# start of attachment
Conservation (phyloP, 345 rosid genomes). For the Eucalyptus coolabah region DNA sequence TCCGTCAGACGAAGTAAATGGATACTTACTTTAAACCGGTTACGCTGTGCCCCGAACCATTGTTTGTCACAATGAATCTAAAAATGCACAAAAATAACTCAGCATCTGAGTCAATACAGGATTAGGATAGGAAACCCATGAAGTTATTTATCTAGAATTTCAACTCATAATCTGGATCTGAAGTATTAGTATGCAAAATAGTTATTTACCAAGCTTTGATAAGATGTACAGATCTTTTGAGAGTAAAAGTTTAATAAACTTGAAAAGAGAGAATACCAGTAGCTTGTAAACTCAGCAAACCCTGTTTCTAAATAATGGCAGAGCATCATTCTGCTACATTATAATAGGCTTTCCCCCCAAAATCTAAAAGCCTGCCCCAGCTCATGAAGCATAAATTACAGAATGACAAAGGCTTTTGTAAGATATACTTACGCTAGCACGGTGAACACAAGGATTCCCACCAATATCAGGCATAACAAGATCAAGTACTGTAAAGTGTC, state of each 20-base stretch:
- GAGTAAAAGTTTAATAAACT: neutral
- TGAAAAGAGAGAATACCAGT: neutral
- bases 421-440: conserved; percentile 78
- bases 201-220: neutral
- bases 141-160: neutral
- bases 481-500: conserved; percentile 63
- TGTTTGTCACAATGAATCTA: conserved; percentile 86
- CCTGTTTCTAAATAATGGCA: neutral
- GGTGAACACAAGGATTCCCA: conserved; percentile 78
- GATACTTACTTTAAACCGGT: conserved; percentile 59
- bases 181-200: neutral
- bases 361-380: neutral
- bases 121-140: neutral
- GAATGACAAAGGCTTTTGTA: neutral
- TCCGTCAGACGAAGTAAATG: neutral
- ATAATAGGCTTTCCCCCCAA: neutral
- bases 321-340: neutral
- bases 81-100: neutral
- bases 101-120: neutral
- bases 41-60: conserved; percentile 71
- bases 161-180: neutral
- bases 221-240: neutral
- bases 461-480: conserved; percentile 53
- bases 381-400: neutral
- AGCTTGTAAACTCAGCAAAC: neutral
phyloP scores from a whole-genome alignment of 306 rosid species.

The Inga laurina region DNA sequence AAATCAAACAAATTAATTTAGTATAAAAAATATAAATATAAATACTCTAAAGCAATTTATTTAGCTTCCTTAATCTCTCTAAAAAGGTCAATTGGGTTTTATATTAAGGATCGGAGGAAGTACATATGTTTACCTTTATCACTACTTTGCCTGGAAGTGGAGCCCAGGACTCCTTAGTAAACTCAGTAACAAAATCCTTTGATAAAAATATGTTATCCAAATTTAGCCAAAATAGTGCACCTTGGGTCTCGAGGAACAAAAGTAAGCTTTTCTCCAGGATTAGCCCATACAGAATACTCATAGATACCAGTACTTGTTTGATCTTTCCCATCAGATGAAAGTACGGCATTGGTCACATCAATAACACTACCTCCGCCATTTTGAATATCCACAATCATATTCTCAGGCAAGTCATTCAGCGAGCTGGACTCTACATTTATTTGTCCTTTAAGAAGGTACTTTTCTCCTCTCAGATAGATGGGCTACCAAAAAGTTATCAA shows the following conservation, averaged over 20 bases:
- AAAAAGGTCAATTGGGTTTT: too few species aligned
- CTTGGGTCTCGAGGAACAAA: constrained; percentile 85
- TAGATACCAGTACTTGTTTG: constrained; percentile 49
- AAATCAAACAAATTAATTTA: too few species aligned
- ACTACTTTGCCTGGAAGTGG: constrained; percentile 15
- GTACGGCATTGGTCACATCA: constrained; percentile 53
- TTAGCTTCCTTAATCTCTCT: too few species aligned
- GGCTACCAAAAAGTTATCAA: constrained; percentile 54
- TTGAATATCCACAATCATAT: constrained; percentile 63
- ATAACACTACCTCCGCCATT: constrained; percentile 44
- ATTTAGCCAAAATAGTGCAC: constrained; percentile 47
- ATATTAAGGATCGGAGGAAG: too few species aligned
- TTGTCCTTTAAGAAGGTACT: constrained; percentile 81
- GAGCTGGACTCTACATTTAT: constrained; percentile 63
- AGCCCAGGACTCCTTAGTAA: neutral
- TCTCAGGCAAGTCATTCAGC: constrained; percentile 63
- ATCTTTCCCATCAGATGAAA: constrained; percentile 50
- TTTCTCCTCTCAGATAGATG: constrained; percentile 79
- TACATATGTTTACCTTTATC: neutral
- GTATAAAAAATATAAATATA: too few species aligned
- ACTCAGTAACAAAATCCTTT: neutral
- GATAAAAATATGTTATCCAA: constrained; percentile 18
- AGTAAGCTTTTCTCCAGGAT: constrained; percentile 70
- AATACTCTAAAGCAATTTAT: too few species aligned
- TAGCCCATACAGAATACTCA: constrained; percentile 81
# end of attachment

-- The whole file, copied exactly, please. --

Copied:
Conservation (phyloP, 345 rosid genomes). For the Eucalyptus coolabah region DNA sequence TCCGTCAGACGAAGTAAATGGATACTTACTTTAAACCGGTTACGCTGTGCCCCGAACCATTGTTTGTCACAATGAATCTAAAAATGCACAAAAATAACTCAGCATCTGAGTCAATACAGGATTAGGATAGGAAACCCATGAAGTTATTTATCTAGAATTTCAACTCATAATCTGGATCTGAAGTATTAGTATGCAAAATAGTTATTTACCAAGCTTTGATAAGATGTACAGATCTTTTGAGAGTAAAAGTTTAATAAACTTGAAAAGAGAGAATACCAGTAGCTTGTAAACTCAGCAAACCCTGTTTCTAAATAATGGCAGAGCATCATTCTGCTACATTATAATAGGCTTTCCCCCCAAAATCTAAAAGCCTGCCCCAGCTCATGAAGCATAAATTACAGAATGACAAAGGCTTTTGTAAGATATACTTACGCTAGCACGGTGAACACAAGGATTCCCACCAATATCAGGCATAACAAGATCAAGTACTGTAAAGTGTC, state of each 20-base stretch:
- GAGTAAAAGTTTAATAAACT: neutral
- TGAAAAGAGAGAATACCAGT: neutral
- bases 421-440: conserved; percentile 78
- bases 201-220: neutral
- bases 141-160: neutral
- bases 481-500: conserved; percentile 63
- TGTTTGTCACAATGAATCTA: conserved; percentile 86
- CCTGTTTCTAAATAATGGCA: neutral
- GGTGAACACAAGGATTCCCA: conserved; percentile 78
- GATACTTACTTTAAACCGGT: conserved; percentile 59
- bases 181-200: neutral
- bases 361-380: neutral
- bases 121-140: neutral
- GAATGACAAAGGCTTTTGTA: neutral
- TCCGTCAGACGAAGTAAATG: neutral
- ATAATAGGCTTTCCCCCCAA: neutral
- bases 321-340: neutral
- bases 81-100: neutral
- bases 101-120: neutral
- bases 41-60: conserved; percentile 71
- bases 161-180: neutral
- bases 221-240: neutral
- bases 461-480: conserved; percentile 53
- bases 381-400: neutral
- AGCTTGTAAACTCAGCAAAC: neutral
phyloP scores from a whole-genome alignment of 306 rosid species.

The Inga laurina region DNA sequence AAATCAAACAAATTAATTTAGTATAAAAAATATAAATATAAATACTCTAAAGCAATTTATTTAGCTTCCTTAATCTCTCTAAAAAGGTCAATTGGGTTTTATATTAAGGATCGGAGGAAGTACATATGTTTACCTTTATCACTACTTTGCCTGGAAGTGGAGCCCAGGACTCCTTAGTAAACTCAGTAACAAAATCCTTTGATAAAAATATGTTATCCAAATTTAGCCAAAATAGTGCACCTTGGGTCTCGAGGAACAAAAGTAAGCTTTTCTCCAGGATTAGCCCATACAGAATACTCATAGATACCAGTACTTGTTTGATCTTTCCCATCAGATGAAAGTACGGCATTGGTCACATCAATAACACTACCTCCGCCATTTTGAATATCCACAATCATATTCTCAGGCAAGTCATTCAGCGAGCTGGACTCTACATTTATTTGTCCTTTAAGAAGGTACTTTTCTCCTCTCAGATAGATGGGCTACCAAAAAGTTATCAA shows the following conservation, averaged over 20 bases:
- AAAAAGGTCAATTGGGTTTT: too few species aligned
- CTTGGGTCTCGAGGAACAAA: constrained; percentile 85
- TAGATACCAGTACTTGTTTG: constrained; percentile 49
- AAATCAAACAAATTAATTTA: too few species aligned
- ACTACTTTGCCTGGAAGTGG: constrained; percentile 15
- GTACGGCATTGGTCACATCA: constrained; percentile 53
- TTAGCTTCCTTAATCTCTCT: too few species aligned
- GGCTACCAAAAAGTTATCAA: constrained; percentile 54
- TTGAATATCCACAATCATAT: constrained; percentile 63
- ATAACACTACCTCCGCCATT: constrained; percentile 44
- ATTTAGCCAAAATAGTGCAC: constrained; percentile 47
- ATATTAAGGATCGGAGGAAG: too few species aligned
- TTGTCCTTTAAGAAGGTACT: constrained; percentile 81
- GAGCTGGACTCTACATTTAT: constrained; percentile 63
- AGCCCAGGACTCCTTAGTAA: neutral
- TCTCAGGCAAGTCATTCAGC: constrained; percentile 63
- ATCTTTCCCATCAGATGAAA: constrained; percentile 50
- TTTCTCCTCTCAGATAGATG: constrained; percentile 79
- TACATATGTTTACCTTTATC: neutral
- GTATAAAAAATATAAATATA: too few species aligned
- ACTCAGTAACAAAATCCTTT: neutral
- GATAAAAATATGTTATCCAA: constrained; percentile 18
- AGTAAGCTTTTCTCCAGGAT: constrained; percentile 70
- AATACTCTAAAGCAATTTAT: too few species aligned
- TAGCCCATACAGAATACTCA: constrained; percentile 81